Maybe think about that when you ask for help around here the next time.

That reply of yours some of the most unfriendly and ungrateful sh*t I've ever seen around these forums.

Wonderstell wrote:

For killing an army of commoners, there's nothing more effective than the Blistering Feint/Distracting Cloak/Battle Poi combo.

Just let your BBEG stand completely visible in the middle of the army, presumably on a flying mount, and then he'll feint everyone at the same time... dealing "the weapon's fire damage" to everyone who can see the BBEG. Twice.


Number of commoners affected: Everyone who aren't blind.

Investment: 4 feats and being of a certain race (5 feats if Human).

Damage: (1d8 + Str + Weapon Enchantment)x2

A fighter or brawler could pull this off at level 3.

That is an incredibly cheesy abuse of the weird RAW for feint and no sane GM should allow it on his table, neither on Player nor on NPC side.

I know it works RAW, but come on...

I'd say the penalty is having to explain to your GM how you transport that thing around in between combats and how you retrieve it before casting and stuff like that...

Or ask somewhere where people are not as closely bound by forum etiquette. Reddit comes to mind.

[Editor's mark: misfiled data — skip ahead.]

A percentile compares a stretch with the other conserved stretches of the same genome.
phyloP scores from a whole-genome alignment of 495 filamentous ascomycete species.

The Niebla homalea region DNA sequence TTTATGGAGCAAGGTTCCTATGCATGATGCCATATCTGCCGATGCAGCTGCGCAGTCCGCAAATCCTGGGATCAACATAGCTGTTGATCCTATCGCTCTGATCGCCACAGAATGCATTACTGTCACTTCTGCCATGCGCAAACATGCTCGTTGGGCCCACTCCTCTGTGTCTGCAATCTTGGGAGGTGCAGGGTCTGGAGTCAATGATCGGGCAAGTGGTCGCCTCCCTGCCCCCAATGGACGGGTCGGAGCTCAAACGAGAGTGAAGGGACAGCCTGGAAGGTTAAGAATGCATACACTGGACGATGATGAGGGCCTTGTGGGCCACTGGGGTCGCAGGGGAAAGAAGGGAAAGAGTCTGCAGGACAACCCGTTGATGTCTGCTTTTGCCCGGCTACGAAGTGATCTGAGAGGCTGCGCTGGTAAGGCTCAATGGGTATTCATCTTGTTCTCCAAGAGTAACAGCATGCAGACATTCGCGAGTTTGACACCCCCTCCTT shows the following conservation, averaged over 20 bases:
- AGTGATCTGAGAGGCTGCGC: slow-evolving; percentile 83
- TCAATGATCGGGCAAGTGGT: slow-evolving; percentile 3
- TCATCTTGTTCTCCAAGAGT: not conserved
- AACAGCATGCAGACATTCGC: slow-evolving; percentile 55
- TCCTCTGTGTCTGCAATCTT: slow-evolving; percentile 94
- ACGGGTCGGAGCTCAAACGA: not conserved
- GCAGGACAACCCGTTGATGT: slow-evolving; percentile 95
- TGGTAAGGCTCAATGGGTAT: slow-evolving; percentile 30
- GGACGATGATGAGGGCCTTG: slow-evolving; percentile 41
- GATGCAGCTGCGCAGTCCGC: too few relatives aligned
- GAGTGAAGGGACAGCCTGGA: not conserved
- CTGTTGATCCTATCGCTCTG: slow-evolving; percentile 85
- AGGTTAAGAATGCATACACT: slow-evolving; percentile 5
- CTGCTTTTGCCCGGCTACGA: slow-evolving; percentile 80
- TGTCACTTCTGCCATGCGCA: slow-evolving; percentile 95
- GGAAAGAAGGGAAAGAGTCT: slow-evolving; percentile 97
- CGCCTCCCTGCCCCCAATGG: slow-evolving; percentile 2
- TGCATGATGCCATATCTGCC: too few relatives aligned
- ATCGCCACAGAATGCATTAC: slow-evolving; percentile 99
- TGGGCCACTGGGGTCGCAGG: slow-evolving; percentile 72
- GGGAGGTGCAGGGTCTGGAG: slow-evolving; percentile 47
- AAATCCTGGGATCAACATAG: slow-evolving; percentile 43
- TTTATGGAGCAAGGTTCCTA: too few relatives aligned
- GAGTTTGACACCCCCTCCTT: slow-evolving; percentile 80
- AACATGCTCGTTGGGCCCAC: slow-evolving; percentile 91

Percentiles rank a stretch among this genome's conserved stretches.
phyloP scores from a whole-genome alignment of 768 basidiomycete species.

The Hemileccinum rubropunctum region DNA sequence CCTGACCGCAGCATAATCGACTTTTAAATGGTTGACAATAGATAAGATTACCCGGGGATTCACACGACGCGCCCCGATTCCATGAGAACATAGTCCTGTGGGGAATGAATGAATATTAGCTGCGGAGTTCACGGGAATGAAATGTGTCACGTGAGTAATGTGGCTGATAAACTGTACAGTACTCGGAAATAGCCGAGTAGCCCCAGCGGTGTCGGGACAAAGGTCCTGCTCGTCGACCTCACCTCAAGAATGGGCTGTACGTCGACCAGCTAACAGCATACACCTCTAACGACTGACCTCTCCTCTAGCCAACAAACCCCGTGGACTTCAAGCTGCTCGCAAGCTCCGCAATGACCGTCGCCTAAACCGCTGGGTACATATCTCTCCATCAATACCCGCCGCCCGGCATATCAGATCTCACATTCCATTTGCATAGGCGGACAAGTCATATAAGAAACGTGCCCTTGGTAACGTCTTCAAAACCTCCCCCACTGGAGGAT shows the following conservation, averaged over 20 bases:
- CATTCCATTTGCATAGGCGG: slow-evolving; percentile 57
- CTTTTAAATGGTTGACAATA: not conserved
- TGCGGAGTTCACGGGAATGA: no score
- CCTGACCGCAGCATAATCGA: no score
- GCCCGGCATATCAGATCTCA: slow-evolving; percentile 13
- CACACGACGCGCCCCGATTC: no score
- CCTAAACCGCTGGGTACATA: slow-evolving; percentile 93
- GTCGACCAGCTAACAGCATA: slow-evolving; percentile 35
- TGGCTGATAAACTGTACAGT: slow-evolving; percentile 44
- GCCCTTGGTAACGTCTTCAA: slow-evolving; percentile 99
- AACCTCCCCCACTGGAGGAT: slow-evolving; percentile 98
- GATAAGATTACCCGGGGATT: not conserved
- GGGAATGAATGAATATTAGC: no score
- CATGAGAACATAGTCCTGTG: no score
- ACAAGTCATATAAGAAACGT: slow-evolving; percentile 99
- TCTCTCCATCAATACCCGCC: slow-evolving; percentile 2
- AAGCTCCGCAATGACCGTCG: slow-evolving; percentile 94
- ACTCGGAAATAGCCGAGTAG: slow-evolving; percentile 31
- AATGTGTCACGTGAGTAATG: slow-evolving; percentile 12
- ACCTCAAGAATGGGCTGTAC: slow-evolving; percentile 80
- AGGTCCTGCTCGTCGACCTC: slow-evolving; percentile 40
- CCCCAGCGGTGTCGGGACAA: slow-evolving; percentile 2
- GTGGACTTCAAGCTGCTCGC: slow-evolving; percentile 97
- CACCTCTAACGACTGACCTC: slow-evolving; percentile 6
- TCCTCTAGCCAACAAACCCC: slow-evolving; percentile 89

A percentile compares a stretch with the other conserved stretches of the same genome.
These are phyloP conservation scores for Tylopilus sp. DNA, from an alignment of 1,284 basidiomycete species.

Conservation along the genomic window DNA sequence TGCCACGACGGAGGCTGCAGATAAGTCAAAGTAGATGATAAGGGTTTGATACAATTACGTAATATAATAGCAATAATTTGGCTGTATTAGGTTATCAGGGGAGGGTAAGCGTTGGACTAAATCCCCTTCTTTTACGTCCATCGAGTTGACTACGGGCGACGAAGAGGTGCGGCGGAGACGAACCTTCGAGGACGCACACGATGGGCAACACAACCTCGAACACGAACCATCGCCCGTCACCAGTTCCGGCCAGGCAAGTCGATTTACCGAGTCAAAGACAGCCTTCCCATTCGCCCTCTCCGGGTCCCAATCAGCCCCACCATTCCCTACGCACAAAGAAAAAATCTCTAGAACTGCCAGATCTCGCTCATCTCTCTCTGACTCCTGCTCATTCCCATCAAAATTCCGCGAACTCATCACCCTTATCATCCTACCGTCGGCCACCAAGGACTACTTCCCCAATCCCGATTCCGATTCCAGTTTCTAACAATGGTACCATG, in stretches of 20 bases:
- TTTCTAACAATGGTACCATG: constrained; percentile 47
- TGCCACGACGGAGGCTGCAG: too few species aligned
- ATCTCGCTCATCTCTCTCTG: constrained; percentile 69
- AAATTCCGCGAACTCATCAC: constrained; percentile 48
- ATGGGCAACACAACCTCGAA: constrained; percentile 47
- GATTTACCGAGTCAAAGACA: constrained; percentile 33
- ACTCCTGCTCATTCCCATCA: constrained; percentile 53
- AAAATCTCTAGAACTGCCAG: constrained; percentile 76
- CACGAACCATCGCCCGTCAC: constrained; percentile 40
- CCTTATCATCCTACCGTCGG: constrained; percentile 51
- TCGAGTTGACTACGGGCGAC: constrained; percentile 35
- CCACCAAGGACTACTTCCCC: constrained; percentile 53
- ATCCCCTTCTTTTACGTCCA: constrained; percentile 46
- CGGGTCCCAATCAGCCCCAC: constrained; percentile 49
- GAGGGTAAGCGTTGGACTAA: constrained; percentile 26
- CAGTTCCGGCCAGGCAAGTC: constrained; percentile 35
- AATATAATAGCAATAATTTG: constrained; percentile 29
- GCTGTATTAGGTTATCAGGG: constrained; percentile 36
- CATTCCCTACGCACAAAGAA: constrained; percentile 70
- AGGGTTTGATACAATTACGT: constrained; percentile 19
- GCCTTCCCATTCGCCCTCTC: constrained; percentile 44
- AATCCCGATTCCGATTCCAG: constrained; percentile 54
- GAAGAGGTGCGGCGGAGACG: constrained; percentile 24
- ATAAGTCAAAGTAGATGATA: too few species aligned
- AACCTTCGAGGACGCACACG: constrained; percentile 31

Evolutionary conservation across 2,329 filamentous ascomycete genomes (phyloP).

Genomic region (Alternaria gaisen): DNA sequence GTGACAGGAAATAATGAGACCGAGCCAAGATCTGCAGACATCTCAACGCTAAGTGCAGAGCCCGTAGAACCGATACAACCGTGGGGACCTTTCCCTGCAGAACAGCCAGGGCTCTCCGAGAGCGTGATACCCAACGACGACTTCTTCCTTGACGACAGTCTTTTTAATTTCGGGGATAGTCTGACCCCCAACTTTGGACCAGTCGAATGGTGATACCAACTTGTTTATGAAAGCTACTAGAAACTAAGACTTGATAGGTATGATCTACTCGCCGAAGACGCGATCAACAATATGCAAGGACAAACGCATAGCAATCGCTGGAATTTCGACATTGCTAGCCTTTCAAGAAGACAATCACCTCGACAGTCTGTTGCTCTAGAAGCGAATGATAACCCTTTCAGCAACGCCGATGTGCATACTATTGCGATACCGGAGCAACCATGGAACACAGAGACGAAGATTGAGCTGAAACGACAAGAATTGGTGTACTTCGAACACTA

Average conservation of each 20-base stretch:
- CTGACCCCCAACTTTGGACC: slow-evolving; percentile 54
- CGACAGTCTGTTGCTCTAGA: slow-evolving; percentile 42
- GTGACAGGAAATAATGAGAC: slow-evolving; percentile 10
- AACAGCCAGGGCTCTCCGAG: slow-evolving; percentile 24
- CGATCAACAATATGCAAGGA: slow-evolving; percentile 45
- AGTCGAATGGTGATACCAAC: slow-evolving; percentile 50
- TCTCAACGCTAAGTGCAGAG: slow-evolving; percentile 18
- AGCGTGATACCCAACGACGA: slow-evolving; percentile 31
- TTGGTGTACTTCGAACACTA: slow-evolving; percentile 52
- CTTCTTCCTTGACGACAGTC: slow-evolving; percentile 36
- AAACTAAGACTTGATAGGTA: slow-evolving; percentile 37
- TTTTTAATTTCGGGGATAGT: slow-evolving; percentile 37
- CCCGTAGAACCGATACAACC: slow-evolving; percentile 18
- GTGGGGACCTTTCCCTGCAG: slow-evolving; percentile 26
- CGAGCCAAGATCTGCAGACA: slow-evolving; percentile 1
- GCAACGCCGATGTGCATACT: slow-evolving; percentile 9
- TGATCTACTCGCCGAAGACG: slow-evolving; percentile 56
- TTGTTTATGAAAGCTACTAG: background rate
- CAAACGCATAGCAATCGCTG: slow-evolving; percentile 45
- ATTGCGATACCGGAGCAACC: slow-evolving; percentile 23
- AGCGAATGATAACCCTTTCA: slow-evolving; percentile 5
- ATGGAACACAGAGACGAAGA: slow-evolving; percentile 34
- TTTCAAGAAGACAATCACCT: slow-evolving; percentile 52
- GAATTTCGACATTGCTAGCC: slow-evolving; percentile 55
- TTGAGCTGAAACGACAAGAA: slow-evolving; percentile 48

@ Cuttler: How are any of my examples Metagaming? Metagaming is using out-of-game knoledge in game without the PC/NPC having justifiable access to it.
A reasonably smart enemy could easily figure most of my points out after one round of "HOLY F**K THIS GUYS BLOOD KILLS US IF WE MAKE HIM BLEED!!!"
If PCs encountered an enemy who had this ability, they would also change their tactics accordingly.
- "look, the blood only goes so far, if we stay clear, we're cool"
(use reach)
- "Hey, if the wounds don't bleed, there's no blood to kill us"
(use bludgeoning or spells)
- "Hey, how about we try to make his blood hit his friends, archers, concentrate fire"
Are all reasonable thoughts/decisions for an NPC in battle. I would maybe put in some perception or intelligence checks for the enemies, but that's about it.